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The Portland Chapter of the Quality Education Circle (QEC), involving some 49 educational institutions in the parish, was launched yesterday (June 10), at the Port Antonio High School.
This is the final launch of the QECs by the Ministry of Education’s Region Two office. Some 66 QECs islandwide have been defined by the Ministry of Education. Circle Chapters were launched recently in St. Mary and St. Thomas.
The QEC is an education community that is used as a strategy to improve the quality of education at all levels of the education system, from early childhood to tertiary. It came out of the 2004 Task Force Report on Education Reform.
Addressing teachers and parents at the launching ceremony, Education Officer, Region Two, Paul Ashley, said the launch of the QECs was “significant and timely,” since it supports the Ministry’s response to public demand for “quality education for our students fostered by high standards, competency, commitment and accountability.”
In his overview, he said that the initiative was designed to bring education closer to the community and to allow the stakeholders to become active participants in the education of the children.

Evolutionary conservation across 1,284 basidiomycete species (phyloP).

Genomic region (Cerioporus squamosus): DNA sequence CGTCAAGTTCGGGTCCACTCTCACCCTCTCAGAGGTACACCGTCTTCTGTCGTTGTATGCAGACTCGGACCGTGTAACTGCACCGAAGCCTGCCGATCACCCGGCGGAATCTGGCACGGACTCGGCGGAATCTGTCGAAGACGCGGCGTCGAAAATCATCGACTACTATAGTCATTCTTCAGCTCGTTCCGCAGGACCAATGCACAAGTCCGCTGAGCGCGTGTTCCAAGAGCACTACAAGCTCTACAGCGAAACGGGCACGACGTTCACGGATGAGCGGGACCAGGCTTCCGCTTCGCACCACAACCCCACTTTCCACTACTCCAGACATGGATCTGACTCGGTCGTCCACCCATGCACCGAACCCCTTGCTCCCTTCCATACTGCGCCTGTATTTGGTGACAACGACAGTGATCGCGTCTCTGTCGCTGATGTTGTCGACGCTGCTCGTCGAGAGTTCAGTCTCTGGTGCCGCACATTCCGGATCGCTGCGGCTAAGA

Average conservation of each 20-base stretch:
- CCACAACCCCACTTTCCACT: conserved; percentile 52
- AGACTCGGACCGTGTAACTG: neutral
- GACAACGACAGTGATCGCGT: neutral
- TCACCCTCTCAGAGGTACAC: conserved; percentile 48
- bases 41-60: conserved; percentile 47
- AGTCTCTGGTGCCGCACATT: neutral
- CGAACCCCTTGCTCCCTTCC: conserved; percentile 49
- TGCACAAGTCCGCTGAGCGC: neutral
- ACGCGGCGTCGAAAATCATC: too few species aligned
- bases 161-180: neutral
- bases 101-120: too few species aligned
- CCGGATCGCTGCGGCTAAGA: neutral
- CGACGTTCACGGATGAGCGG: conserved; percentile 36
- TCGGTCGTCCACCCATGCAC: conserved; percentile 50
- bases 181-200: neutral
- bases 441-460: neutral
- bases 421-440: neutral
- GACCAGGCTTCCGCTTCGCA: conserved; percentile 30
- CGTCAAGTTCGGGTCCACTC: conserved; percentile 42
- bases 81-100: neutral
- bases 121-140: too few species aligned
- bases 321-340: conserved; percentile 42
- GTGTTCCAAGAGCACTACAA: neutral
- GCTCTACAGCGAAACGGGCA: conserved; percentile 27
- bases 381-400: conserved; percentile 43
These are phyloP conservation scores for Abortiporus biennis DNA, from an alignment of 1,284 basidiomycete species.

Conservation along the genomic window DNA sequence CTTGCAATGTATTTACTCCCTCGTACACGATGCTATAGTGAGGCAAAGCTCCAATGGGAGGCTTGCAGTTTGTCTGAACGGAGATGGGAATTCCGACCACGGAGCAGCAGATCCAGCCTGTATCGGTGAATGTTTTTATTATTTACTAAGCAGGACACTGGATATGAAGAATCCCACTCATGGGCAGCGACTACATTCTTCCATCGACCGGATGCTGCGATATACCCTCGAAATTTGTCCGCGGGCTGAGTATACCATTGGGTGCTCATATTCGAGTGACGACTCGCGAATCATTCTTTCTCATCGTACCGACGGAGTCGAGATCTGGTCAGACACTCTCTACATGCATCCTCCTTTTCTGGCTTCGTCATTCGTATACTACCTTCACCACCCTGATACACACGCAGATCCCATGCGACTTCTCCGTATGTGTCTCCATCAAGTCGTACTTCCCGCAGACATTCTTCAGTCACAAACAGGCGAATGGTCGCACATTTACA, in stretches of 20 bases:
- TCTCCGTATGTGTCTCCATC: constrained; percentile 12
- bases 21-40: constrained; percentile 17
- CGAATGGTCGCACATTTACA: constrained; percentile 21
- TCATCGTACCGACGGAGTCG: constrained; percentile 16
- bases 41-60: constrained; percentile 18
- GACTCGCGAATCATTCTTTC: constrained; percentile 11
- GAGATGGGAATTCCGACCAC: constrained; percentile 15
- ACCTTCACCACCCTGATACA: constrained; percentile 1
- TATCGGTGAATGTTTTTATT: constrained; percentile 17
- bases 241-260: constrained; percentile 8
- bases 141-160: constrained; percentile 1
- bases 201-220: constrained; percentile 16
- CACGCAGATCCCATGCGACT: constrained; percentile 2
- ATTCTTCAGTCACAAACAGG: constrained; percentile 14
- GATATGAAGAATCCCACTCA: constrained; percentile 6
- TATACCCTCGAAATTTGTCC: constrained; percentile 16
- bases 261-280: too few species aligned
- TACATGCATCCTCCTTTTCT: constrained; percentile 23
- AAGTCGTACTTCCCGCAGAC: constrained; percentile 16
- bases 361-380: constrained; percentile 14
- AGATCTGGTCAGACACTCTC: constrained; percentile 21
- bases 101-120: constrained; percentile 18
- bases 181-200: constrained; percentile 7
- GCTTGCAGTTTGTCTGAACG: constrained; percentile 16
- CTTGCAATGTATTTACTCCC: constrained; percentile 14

“Our aim is to develop a learning community in which the Jamaican public will be constantly updated and reported to, regarding the progress of our students, thereby increasing confidence in the education system,” he said.
Mr. Ashley explained that partners will be called on to serve in various ways, including setting educational targets and measuring benchmarks along the way, analysing student and teacher performance data, and reporting on teacher performance and ensuring regular reporting, to properly manage the performance of the circles.
The Education Officer explained that the activities of the QECs will revolve around the Fair Prospect, Port Antonio and Buff Bay High Schools, which have been identified as Teacher Resource Centres (TRCs).
Mr. Ashley said the TRCs will become a repository of resource materials to enhance the teaching profession and the teaching and learning process.
Commenting on the issue of violence in some schools, Mr. Ashley said the partnership engendered by the QECs allowed for shared responsibilities in teaching students to respect their leaders and the values of respect, love and peace.
“Perhaps, with your help, we can partner to refocus our values with emphasis on law and order and the promotion of the notion of education as a social value, rather than new values of money and possession,” he said.